Overdosing is a dangerous possibility if too much Adderall is ingested. Learn about Adderall overdose signs and what to do if an overdose occurs.

Adderall is composed of two drugs, amphetamine and dextroamphetamine, and works by stimulating the central nervous system. Adderall abuse is common, with individuals using it to enhance their focus on work and school tasks. According to the 2018 National Survey on Drug Use and Health, 1.7 million people reported prescription stimulant abuse, including Adderall abuse, within the previous month.

Individuals using prescription or illicit Adderall may wonder if they can overdose on Adderall.

When used as prescribed, Adderall is generally very safe. However, abusing it by taking more than prescribed, or using it along with other drugs, can increase the risk of an overdose occurring. The quantity required to overdose varies from person to person and depends on a person’s age, medical conditions and drug use history.

An Adderall overdose can occur if toxic levels of the drug are ingested. The drug can have adverse effects on the cardiovascular system, with severe side effects including rapid heart rate, increased blood pressure and heart attack. An overdose increases the risk of severe heart-related side effects.

Signs of an Adderall Overdose

Adderall works by enhancing the release of the neurotransmitters dopamine, norepinephrine and serotonin. Excessive stimulant use results in over-activation of the nervous system, resulting in both physical and psychological Adderall overdose symptoms. If an overdose is suspected, prompt medical treatment is critical to avoiding serious health complications. Without treatment, an overdose can be deadly.

Signs of an Adderall overdose include:

  • Nausea, vomiting or diarrhea
  • Restlessness
  • Tremors
  • Overactive reflexes
  • Rapid breathing
  • Confusion
  • Aggression
  • Hallucinations
  • Panic attacks
  • Fever
  • Muscle pain or weakness
  • Irregular heartbeat
  • Heart attack
  • Seizure
  • High or low blood pressure
  • Coma

What To Do During an Adderall Overdose

  • Call 911 immediately.
  • Gather information to provide to emergency responders, including age, pre-existing conditions, drug allergies, drug/alcohol use and the amount of Adderall taken.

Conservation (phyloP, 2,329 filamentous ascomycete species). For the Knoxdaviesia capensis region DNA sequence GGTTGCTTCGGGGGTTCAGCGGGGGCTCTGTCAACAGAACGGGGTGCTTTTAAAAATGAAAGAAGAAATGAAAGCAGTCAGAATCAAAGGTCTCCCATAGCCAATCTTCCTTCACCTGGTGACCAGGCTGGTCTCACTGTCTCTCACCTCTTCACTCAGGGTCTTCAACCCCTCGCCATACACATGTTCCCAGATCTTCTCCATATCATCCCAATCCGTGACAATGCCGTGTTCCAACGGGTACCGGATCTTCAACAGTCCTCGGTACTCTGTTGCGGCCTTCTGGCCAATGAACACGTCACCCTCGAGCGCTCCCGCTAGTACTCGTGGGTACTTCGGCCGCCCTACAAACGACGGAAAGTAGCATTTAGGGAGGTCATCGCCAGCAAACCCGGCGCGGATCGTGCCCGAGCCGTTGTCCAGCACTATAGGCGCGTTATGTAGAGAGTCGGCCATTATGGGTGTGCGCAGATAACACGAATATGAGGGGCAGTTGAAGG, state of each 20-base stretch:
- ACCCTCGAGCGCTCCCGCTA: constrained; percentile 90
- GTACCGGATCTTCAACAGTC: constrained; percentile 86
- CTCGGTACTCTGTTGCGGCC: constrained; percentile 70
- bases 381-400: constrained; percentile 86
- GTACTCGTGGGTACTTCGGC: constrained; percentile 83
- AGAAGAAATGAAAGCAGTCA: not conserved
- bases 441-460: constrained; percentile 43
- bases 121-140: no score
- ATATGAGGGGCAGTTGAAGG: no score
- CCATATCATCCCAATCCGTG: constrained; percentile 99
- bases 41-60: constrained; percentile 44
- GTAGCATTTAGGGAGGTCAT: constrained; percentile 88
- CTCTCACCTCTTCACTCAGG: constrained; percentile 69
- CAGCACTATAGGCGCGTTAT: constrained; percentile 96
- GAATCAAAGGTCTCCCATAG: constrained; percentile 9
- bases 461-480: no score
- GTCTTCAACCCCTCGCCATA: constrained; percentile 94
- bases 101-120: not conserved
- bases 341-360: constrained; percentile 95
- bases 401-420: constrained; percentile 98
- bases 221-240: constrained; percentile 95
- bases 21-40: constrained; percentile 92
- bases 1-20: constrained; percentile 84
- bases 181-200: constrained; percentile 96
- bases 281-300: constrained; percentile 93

• Keep the individual in a safe environment, away from anything that can potentially injure them in the event of a seizure, such as objects with sharp edges.

Treating an Adderall overdose as quickly as possible increases the likelihood of a full recovery. Amphetamine overdose treatment includes close medical monitoring, medications and supportive care to address symptoms such as heart attacks or seizures.

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Editor – Thomas Christiansen
With over a decade of content experience, Tom produces and edits research articles, news and blog posts produced for Advanced Recovery Systems. Read more
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Medically Reviewed By – Dr. Candace Crowley, PhD
Dr. Candace Crowley received her B.S. in Biochemistry from Cal Poly, San Luis Obispo, and her Ph.D. in Immunology from UC Davis, where her thesis focused on immune modulation in childhood asthma. Read more

SAMHSA. “Key Substance Use and Mental Health Indi[…] Drug Use and Health.” August 2019. Accessed October 17, 2019.

National Institute on Drug Abuse. “Prescription Stimulants.” June 2018. Accessed October 17, 2019.

Medical Disclaimer

The Recovery Village aims to improve the quality of life for people struggling with substance use or mental health disorder with fact-based content about the nature of behavioral health conditions, treatment options and their related outcomes. We publish material that is researched, cited, edited and reviewed by licensed medical professionals. The information we provide is not intended to be a substitute for professional medical advice, diagnosis or treatment. It should not be used in place of the advice of your physician or other qualified healthcare providers.